Can you automate the recognition of a surveillance plane by its flight path? With machine learning yes you can. Understanding how BuzzFeed News accomplished this makes a fascinating case study and provides lessons in how explainability provides collateral benefits such as broader generalizability and easier troubleshooting.
Here is a summary of how they did it:
First we made a series of calculations to describe the flight characteristics of almost 20,000 planes in the four months of Flightradar24 data: their turning rates, speeds and altitudes flown, the areas of rectangles drawn around each flight path, and the flights’ durations. We also included information on the manufacturer and model of each aircraft, and the four-digit squawk codes emitted by the planes’ transponders.
Then we turned to an algorithm called the “random forest,” training it to distinguish between the characteristics of two groups of planes: almost 100 previously identified FBI and DHS planes, and 500 randomly selected aircraft.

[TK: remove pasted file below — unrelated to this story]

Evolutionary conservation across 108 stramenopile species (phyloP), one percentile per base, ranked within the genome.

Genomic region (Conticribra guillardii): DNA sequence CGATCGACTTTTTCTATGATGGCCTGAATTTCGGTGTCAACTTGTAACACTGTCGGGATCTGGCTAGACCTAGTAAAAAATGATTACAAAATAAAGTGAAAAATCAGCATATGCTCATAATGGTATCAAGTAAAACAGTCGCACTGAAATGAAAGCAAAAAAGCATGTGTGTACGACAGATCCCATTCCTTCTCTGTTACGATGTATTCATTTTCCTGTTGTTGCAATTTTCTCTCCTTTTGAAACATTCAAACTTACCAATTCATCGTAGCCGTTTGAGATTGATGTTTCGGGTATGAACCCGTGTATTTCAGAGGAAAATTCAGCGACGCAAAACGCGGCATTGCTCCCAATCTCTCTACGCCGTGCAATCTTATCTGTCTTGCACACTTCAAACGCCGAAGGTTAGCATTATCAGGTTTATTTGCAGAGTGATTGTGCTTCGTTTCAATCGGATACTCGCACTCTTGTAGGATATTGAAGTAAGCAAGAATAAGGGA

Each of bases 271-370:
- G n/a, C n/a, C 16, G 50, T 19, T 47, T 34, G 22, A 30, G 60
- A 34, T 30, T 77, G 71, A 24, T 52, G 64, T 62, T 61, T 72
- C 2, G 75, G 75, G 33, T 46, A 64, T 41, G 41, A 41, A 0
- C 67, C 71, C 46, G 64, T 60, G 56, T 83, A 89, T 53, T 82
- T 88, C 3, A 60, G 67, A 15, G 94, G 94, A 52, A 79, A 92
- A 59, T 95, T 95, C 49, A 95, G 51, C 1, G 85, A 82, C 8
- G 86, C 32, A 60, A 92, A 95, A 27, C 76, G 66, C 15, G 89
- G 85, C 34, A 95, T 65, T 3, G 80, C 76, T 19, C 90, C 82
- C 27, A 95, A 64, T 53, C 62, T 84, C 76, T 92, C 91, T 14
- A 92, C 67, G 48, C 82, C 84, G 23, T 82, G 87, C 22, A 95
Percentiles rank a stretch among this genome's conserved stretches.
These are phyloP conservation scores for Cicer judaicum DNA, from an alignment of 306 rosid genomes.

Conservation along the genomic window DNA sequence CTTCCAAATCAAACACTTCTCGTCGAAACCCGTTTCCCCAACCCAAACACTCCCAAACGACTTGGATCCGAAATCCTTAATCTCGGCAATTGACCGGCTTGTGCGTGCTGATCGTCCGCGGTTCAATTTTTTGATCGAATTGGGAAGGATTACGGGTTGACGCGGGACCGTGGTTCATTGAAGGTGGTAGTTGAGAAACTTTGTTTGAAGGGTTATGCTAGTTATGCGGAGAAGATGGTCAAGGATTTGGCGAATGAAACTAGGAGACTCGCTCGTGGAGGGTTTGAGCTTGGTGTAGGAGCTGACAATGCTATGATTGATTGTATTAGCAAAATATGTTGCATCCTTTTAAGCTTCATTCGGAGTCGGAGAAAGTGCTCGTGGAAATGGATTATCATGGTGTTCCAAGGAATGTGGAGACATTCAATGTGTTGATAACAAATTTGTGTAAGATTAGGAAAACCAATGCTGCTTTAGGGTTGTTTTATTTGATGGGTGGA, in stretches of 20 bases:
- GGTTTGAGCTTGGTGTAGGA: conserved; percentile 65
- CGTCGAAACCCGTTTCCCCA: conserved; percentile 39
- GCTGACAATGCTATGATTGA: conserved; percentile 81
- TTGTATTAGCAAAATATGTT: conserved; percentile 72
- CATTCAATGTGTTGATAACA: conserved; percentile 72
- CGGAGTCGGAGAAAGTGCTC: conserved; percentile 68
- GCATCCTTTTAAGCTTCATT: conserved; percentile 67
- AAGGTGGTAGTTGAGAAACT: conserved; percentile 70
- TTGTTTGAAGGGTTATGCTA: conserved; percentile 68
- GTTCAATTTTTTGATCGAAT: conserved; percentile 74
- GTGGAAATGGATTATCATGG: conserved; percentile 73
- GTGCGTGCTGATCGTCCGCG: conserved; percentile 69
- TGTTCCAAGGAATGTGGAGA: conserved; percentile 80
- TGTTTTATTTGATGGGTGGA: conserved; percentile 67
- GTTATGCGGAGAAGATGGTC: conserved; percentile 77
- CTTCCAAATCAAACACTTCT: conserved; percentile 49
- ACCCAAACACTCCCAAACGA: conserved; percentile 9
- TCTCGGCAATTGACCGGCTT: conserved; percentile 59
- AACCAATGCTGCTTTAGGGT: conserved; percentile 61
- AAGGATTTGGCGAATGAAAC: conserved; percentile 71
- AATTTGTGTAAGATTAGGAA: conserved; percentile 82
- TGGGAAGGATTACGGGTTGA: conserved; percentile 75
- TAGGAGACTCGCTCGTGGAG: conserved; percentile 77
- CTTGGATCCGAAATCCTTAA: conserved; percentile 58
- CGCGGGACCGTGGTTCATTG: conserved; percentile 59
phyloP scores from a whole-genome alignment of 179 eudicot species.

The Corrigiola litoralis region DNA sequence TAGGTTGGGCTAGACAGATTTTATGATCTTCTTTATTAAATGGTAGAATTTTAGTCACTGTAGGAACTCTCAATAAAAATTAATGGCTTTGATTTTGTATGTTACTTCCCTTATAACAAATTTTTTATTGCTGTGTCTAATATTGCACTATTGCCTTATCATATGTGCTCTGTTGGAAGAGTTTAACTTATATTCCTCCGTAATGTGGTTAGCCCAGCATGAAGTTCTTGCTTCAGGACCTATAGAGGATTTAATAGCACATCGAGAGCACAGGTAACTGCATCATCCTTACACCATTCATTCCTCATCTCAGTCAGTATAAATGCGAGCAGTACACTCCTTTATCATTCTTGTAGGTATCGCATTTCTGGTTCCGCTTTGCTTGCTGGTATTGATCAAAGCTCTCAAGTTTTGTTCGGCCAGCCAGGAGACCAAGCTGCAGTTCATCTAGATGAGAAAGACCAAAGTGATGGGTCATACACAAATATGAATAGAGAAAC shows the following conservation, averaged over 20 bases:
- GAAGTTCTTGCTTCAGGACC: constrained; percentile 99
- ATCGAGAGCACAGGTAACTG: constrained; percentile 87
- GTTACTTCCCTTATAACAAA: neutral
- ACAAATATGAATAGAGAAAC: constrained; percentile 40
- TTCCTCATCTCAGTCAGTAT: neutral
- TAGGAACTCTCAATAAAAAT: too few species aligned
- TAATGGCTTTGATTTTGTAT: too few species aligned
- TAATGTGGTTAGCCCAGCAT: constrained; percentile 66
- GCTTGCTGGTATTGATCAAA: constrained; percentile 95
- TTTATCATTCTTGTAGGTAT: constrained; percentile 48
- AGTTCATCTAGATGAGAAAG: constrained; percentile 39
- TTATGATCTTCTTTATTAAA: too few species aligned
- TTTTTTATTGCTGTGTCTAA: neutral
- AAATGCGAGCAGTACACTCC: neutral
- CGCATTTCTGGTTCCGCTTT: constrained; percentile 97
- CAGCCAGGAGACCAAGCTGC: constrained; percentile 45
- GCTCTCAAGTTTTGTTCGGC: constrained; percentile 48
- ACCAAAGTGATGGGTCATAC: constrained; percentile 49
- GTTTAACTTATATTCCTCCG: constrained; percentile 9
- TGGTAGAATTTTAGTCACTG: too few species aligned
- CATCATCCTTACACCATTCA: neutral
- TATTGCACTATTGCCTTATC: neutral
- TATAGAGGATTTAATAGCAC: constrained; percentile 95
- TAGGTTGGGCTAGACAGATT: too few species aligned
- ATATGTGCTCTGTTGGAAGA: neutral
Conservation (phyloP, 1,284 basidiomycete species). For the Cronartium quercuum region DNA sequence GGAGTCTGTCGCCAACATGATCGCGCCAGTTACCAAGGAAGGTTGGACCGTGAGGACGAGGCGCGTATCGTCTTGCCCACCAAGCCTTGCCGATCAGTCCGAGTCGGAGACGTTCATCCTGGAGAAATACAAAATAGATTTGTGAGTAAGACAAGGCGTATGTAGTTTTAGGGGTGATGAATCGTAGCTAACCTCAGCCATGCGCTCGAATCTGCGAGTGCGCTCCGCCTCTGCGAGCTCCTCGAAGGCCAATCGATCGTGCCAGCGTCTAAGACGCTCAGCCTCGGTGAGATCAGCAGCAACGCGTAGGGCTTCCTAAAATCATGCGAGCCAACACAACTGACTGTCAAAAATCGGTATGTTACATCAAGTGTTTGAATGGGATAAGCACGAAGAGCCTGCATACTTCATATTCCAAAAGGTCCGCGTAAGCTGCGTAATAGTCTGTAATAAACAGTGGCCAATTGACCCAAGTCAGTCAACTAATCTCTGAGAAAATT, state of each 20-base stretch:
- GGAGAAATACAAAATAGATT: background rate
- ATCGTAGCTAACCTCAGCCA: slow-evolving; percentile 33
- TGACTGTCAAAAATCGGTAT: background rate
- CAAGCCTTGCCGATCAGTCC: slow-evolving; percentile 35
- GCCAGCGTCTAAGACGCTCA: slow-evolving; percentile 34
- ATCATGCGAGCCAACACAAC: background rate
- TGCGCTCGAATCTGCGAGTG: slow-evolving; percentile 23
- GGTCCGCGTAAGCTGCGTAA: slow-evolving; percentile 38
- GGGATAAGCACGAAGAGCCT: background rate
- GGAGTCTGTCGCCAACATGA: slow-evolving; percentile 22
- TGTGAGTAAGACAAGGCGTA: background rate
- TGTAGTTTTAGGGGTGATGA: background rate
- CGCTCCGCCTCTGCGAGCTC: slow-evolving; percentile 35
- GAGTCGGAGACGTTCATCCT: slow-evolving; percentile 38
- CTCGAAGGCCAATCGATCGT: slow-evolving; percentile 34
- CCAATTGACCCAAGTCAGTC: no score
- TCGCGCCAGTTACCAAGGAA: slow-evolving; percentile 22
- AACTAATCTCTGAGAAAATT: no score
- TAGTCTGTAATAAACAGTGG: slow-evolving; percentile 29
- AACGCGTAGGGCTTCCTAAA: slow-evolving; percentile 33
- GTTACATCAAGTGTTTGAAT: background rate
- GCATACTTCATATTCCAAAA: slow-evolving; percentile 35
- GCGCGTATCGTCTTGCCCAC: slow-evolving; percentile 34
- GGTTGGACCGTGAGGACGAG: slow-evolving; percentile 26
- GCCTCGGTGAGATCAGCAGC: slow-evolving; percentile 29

… We then used its model to assess all of the planes, calculating a probability that each aircraft was a match for those flown by the FBI and DHS.
… The algorithm was not infallible: Among other candidates, it flagged several skydiving operations that circled in a relatively small area, much like a typical surveillance aircraft. But as an initial screen for candidate spy planes, it proved very effective.
— BuzzFeed News Trained A Computer To Search For Hidden Spy Planes
They also shared their notes with more technical details including their explainability analysis:
MeanDecreaseAccuracy measures the overall decrease in accuracy of the model if each variable is removed. MeanDecreaseGini measures the extent to which each variable plays a role in partitioning the data into the defined classes.
So these two charts show that the steer1 and steer2 variables, quantifying the frequency of turning hard to the left, and squawk_1, the most common squawk code broadcast by a plane’s transponder, were the most important to the model.